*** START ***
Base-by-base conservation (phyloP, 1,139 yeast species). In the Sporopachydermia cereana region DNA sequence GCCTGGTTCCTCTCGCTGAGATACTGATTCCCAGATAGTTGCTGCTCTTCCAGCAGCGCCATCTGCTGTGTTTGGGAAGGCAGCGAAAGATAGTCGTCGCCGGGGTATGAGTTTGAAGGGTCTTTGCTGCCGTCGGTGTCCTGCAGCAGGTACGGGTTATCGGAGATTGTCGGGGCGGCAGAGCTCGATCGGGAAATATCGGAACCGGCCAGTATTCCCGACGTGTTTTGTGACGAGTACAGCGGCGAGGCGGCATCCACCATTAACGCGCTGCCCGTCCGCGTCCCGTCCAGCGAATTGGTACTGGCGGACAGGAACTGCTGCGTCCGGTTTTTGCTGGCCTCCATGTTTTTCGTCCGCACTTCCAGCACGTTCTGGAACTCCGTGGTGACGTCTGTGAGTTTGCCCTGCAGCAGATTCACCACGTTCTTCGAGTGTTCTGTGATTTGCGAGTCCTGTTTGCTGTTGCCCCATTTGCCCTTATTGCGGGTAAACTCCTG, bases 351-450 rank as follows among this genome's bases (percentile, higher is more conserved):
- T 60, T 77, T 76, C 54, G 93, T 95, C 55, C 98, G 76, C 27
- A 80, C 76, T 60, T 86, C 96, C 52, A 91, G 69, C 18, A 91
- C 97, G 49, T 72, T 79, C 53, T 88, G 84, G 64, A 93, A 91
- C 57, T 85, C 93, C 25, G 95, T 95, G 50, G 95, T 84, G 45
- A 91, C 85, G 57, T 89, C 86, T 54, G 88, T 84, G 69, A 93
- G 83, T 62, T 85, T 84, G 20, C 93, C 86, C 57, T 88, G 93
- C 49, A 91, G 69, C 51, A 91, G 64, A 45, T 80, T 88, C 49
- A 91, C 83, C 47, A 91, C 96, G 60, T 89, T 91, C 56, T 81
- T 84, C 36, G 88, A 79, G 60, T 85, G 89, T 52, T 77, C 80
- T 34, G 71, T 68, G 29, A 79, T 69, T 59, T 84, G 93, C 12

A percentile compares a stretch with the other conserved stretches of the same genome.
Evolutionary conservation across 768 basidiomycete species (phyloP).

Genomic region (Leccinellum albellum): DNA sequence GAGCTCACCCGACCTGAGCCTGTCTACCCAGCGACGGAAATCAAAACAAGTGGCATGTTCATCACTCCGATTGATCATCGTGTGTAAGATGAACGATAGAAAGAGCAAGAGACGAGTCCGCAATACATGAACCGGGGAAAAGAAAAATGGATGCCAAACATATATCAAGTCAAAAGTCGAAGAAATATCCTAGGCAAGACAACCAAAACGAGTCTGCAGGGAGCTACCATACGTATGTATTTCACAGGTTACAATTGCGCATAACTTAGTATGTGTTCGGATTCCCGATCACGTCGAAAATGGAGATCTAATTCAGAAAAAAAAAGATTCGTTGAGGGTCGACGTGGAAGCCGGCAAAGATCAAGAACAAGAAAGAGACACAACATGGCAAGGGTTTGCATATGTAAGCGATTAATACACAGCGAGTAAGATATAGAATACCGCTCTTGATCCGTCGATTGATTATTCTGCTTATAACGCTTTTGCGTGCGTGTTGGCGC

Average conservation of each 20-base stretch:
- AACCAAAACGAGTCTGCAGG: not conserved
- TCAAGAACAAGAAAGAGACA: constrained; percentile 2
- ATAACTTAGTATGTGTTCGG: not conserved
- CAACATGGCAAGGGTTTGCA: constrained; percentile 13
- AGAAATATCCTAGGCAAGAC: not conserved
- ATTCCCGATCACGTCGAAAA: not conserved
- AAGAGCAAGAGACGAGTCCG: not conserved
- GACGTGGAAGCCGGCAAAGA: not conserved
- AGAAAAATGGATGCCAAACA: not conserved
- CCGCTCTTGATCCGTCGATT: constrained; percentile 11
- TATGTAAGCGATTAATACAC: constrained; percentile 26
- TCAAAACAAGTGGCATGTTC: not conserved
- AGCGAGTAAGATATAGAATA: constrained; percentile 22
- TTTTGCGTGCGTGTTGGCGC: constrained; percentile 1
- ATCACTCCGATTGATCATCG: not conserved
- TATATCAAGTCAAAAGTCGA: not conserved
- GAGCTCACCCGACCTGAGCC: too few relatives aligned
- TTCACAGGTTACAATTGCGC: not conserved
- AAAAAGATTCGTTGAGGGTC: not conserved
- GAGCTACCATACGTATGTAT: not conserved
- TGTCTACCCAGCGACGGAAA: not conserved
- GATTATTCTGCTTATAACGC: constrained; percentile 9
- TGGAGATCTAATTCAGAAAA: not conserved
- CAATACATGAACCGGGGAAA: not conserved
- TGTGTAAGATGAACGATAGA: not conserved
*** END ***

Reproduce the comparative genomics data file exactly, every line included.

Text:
Base-by-base conservation (phyloP, 1,139 yeast species). In the Sporopachydermia cereana region DNA sequence GCCTGGTTCCTCTCGCTGAGATACTGATTCCCAGATAGTTGCTGCTCTTCCAGCAGCGCCATCTGCTGTGTTTGGGAAGGCAGCGAAAGATAGTCGTCGCCGGGGTATGAGTTTGAAGGGTCTTTGCTGCCGTCGGTGTCCTGCAGCAGGTACGGGTTATCGGAGATTGTCGGGGCGGCAGAGCTCGATCGGGAAATATCGGAACCGGCCAGTATTCCCGACGTGTTTTGTGACGAGTACAGCGGCGAGGCGGCATCCACCATTAACGCGCTGCCCGTCCGCGTCCCGTCCAGCGAATTGGTACTGGCGGACAGGAACTGCTGCGTCCGGTTTTTGCTGGCCTCCATGTTTTTCGTCCGCACTTCCAGCACGTTCTGGAACTCCGTGGTGACGTCTGTGAGTTTGCCCTGCAGCAGATTCACCACGTTCTTCGAGTGTTCTGTGATTTGCGAGTCCTGTTTGCTGTTGCCCCATTTGCCCTTATTGCGGGTAAACTCCTG, bases 351-450 rank as follows among this genome's bases (percentile, higher is more conserved):
- T 60, T 77, T 76, C 54, G 93, T 95, C 55, C 98, G 76, C 27
- A 80, C 76, T 60, T 86, C 96, C 52, A 91, G 69, C 18, A 91
- C 97, G 49, T 72, T 79, C 53, T 88, G 84, G 64, A 93, A 91
- C 57, T 85, C 93, C 25, G 95, T 95, G 50, G 95, T 84, G 45
- A 91, C 85, G 57, T 89, C 86, T 54, G 88, T 84, G 69, A 93
- G 83, T 62, T 85, T 84, G 20, C 93, C 86, C 57, T 88, G 93
- C 49, A 91, G 69, C 51, A 91, G 64, A 45, T 80, T 88, C 49
- A 91, C 83, C 47, A 91, C 96, G 60, T 89, T 91, C 56, T 81
- T 84, C 36, G 88, A 79, G 60, T 85, G 89, T 52, T 77, C 80
- T 34, G 71, T 68, G 29, A 79, T 69, T 59, T 84, G 93, C 12

A percentile compares a stretch with the other conserved stretches of the same genome.
Evolutionary conservation across 768 basidiomycete species (phyloP).

Genomic region (Leccinellum albellum): DNA sequence GAGCTCACCCGACCTGAGCCTGTCTACCCAGCGACGGAAATCAAAACAAGTGGCATGTTCATCACTCCGATTGATCATCGTGTGTAAGATGAACGATAGAAAGAGCAAGAGACGAGTCCGCAATACATGAACCGGGGAAAAGAAAAATGGATGCCAAACATATATCAAGTCAAAAGTCGAAGAAATATCCTAGGCAAGACAACCAAAACGAGTCTGCAGGGAGCTACCATACGTATGTATTTCACAGGTTACAATTGCGCATAACTTAGTATGTGTTCGGATTCCCGATCACGTCGAAAATGGAGATCTAATTCAGAAAAAAAAAGATTCGTTGAGGGTCGACGTGGAAGCCGGCAAAGATCAAGAACAAGAAAGAGACACAACATGGCAAGGGTTTGCATATGTAAGCGATTAATACACAGCGAGTAAGATATAGAATACCGCTCTTGATCCGTCGATTGATTATTCTGCTTATAACGCTTTTGCGTGCGTGTTGGCGC

Average conservation of each 20-base stretch:
- AACCAAAACGAGTCTGCAGG: not conserved
- TCAAGAACAAGAAAGAGACA: constrained; percentile 2
- ATAACTTAGTATGTGTTCGG: not conserved
- CAACATGGCAAGGGTTTGCA: constrained; percentile 13
- AGAAATATCCTAGGCAAGAC: not conserved
- ATTCCCGATCACGTCGAAAA: not conserved
- AAGAGCAAGAGACGAGTCCG: not conserved
- GACGTGGAAGCCGGCAAAGA: not conserved
- AGAAAAATGGATGCCAAACA: not conserved
- CCGCTCTTGATCCGTCGATT: constrained; percentile 11
- TATGTAAGCGATTAATACAC: constrained; percentile 26
- TCAAAACAAGTGGCATGTTC: not conserved
- AGCGAGTAAGATATAGAATA: constrained; percentile 22
- TTTTGCGTGCGTGTTGGCGC: constrained; percentile 1
- ATCACTCCGATTGATCATCG: not conserved
- TATATCAAGTCAAAAGTCGA: not conserved
- GAGCTCACCCGACCTGAGCC: too few relatives aligned
- TTCACAGGTTACAATTGCGC: not conserved
- AAAAAGATTCGTTGAGGGTC: not conserved
- GAGCTACCATACGTATGTAT: not conserved
- TGTCTACCCAGCGACGGAAA: not conserved
- GATTATTCTGCTTATAACGC: constrained; percentile 9
- TGGAGATCTAATTCAGAAAA: not conserved
- CAATACATGAACCGGGGAAA: not conserved
- TGTGTAAGATGAACGATAGA: not conserved